Page last updated at 17:35 GMT, Saturday, 6 December 2008

Pakistan 'feared Indian attack'

Soldiers wait outside the Taj Mahal hotel in the last hours of the assault

Pakistan feared India was planning to launch a military strike at the height of tensions over the Mumbai attacks, a senior Pakistani diplomat has said.

Pakistan's High Commissioner to London said there was evidence that India wanted "to teach Pakistan a lesson".

Islamabad denies involvement in the attacks which left at least 170 dead, but some of the gunmen are said to have had links to Pakistani militants.

Both sides have taken care not to openly inflame the situation.

High Commissioner Wajid Shamsul Hassan told the BBC World Service's Newshour programme that he had received the information in the wake of the three-day siege of key sites in Mumbai.

"This is what we were told by our friends that there could possibly be a quick strike at some of the areas they suspect to be the training camps, an air raid or something of that sort," he said.

Mr Hassan said he alerted his president, Asif Ali Zardari, to the danger and Pakistan urgently passed on its concerns to high level US and British officials, who intervened to calm the situation.

How would we have reacted? That could be anybody's guess
Wajid Shamsul Hassan
High Commissioner
"There was circumstantial evidence that India was going to make a quick strike against Pakistan to teach her a lesson," he said.

Mr Hassan said that in his opinion it was unlikely the two countries, which both possess nuclear weapons and have fought several wars since partition in 1947, would have ended up in all-out conflict.

"We wouldn't have gone, and I'm sure India wouldn't have gone for full-scale war," he said. "But then, on the other side, how would we have reacted? That could be anybody's guess. We are a smaller country, we have to defend ourselves."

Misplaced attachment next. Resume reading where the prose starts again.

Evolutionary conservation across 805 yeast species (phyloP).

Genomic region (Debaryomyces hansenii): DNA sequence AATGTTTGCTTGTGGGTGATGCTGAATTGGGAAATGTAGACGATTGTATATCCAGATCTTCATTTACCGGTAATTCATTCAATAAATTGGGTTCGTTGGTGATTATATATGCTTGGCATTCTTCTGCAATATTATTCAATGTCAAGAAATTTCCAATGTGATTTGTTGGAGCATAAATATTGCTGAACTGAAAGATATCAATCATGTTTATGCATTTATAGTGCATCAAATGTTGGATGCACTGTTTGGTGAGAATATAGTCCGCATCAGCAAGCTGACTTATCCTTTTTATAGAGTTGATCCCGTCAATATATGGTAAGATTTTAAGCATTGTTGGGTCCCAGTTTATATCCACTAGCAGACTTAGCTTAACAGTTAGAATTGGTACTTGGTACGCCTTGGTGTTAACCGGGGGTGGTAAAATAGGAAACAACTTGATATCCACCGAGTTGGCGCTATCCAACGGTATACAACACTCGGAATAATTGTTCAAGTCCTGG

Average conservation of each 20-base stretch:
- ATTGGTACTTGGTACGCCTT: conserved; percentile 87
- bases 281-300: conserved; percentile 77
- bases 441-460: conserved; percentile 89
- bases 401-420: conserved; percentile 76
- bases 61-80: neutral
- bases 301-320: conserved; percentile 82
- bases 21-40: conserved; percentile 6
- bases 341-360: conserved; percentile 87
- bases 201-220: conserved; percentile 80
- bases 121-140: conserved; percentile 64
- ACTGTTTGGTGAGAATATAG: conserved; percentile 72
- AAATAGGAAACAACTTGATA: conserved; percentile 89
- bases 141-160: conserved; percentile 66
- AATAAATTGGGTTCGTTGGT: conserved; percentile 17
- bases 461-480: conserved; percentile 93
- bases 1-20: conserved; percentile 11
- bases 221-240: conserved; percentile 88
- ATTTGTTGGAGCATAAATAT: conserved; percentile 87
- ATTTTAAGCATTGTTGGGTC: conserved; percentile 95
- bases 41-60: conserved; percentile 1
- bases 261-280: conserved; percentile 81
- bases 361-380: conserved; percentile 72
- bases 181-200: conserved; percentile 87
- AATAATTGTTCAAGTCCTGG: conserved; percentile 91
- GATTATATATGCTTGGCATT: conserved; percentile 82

India has so far made no comment on Mr Hassan's comments.

US Secretary of State Condoleezza Rice embarked on a diplomatic mission to ease tensions - flying to Dehli and Islamabad for talks this week.

She also called on both countries to show moderation in their response to the Mumbai attacks.

Analysts say that despite both sides' rhetoric, there has been no concrete signs by either side of heightened military activity, such as troop movements to border areas.

Hoax call denied

In an earlier indication of how strained relations had become during the attacks, the Pakistani Dawn newspaper reported that the country had been put on high alert during the crisis after what the paper called a hoax call was made to President Zardari.

Azam Amir Qasab
India says the surviving gunman, Azam Amir Qasab, is Pakistani

A caller claiming to be Indian Foreign Minister Pranab Mukherjee spoke to the Pakistani leader in a threatening manner on 28 November, Dawn reported.

The newspaper said Mr Zardari's staff had bypassed usual verification checks for a call to the president.

But Pakistan's Information Minister Sherry Rehman later denied it could have been a hoax.

"It is not possible for any call to come through to the president without multiple caller identity verifications," she said in a statement.

"In fact the identity of this particular call, as evident from the CLI (caller's line identification) device, showed that the call was placed from a verified official Phone Number of the Indian Ministry of External Affairs."

In another development, Indian police have arrested two men in the eastern city of Calcutta suspected of handling mobile phone cards later used by the Mumbai attackers.

Nine of the 10 militants believed to have mounted the attack on 26 November died.

Indian media have named the surviving gunman as Azam Amir Qasab, a Pakistani, and say he has links to a Pakistan-based Kashmiri militant group, Lashkar-e-Taiba. The group denies involvement.

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